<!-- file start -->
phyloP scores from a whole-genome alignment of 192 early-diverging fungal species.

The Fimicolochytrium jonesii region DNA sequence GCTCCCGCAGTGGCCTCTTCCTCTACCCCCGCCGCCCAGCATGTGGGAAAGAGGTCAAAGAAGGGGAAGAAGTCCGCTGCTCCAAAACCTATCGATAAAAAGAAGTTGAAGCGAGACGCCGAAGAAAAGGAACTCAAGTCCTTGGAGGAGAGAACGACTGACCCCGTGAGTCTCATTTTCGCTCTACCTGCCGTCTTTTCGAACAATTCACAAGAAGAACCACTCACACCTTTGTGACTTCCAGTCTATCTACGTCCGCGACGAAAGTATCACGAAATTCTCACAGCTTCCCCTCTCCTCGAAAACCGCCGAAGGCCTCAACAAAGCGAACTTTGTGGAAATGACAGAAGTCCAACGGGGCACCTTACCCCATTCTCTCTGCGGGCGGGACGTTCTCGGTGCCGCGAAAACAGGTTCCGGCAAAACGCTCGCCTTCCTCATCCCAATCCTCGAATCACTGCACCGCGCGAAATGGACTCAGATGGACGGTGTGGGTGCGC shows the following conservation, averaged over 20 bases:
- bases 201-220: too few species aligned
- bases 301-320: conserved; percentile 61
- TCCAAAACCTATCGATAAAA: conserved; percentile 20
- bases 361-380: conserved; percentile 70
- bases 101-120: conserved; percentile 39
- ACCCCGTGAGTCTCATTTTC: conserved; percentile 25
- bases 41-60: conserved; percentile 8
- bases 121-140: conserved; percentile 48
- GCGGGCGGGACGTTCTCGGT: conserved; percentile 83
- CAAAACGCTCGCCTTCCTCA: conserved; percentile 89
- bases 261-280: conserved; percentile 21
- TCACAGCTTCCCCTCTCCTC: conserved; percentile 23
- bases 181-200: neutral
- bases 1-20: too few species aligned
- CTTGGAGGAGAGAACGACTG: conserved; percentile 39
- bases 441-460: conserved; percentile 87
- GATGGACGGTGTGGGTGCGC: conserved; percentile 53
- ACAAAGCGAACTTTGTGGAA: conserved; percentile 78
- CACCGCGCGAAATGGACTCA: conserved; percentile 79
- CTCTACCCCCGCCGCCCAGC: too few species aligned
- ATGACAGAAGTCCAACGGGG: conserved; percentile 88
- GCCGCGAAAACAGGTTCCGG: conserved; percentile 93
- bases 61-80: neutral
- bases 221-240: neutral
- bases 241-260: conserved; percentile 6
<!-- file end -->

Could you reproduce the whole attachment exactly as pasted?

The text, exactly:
phyloP scores from a whole-genome alignment of 192 early-diverging fungal species.

The Fimicolochytrium jonesii region DNA sequence GCTCCCGCAGTGGCCTCTTCCTCTACCCCCGCCGCCCAGCATGTGGGAAAGAGGTCAAAGAAGGGGAAGAAGTCCGCTGCTCCAAAACCTATCGATAAAAAGAAGTTGAAGCGAGACGCCGAAGAAAAGGAACTCAAGTCCTTGGAGGAGAGAACGACTGACCCCGTGAGTCTCATTTTCGCTCTACCTGCCGTCTTTTCGAACAATTCACAAGAAGAACCACTCACACCTTTGTGACTTCCAGTCTATCTACGTCCGCGACGAAAGTATCACGAAATTCTCACAGCTTCCCCTCTCCTCGAAAACCGCCGAAGGCCTCAACAAAGCGAACTTTGTGGAAATGACAGAAGTCCAACGGGGCACCTTACCCCATTCTCTCTGCGGGCGGGACGTTCTCGGTGCCGCGAAAACAGGTTCCGGCAAAACGCTCGCCTTCCTCATCCCAATCCTCGAATCACTGCACCGCGCGAAATGGACTCAGATGGACGGTGTGGGTGCGC shows the following conservation, averaged over 20 bases:
- bases 201-220: too few species aligned
- bases 301-320: conserved; percentile 61
- TCCAAAACCTATCGATAAAA: conserved; percentile 20
- bases 361-380: conserved; percentile 70
- bases 101-120: conserved; percentile 39
- ACCCCGTGAGTCTCATTTTC: conserved; percentile 25
- bases 41-60: conserved; percentile 8
- bases 121-140: conserved; percentile 48
- GCGGGCGGGACGTTCTCGGT: conserved; percentile 83
- CAAAACGCTCGCCTTCCTCA: conserved; percentile 89
- bases 261-280: conserved; percentile 21
- TCACAGCTTCCCCTCTCCTC: conserved; percentile 23
- bases 181-200: neutral
- bases 1-20: too few species aligned
- CTTGGAGGAGAGAACGACTG: conserved; percentile 39
- bases 441-460: conserved; percentile 87
- GATGGACGGTGTGGGTGCGC: conserved; percentile 53
- ACAAAGCGAACTTTGTGGAA: conserved; percentile 78
- CACCGCGCGAAATGGACTCA: conserved; percentile 79
- CTCTACCCCCGCCGCCCAGC: too few species aligned
- ATGACAGAAGTCCAACGGGG: conserved; percentile 88
- GCCGCGAAAACAGGTTCCGG: conserved; percentile 93
- bases 61-80: neutral
- bases 221-240: neutral
- bases 241-260: conserved; percentile 6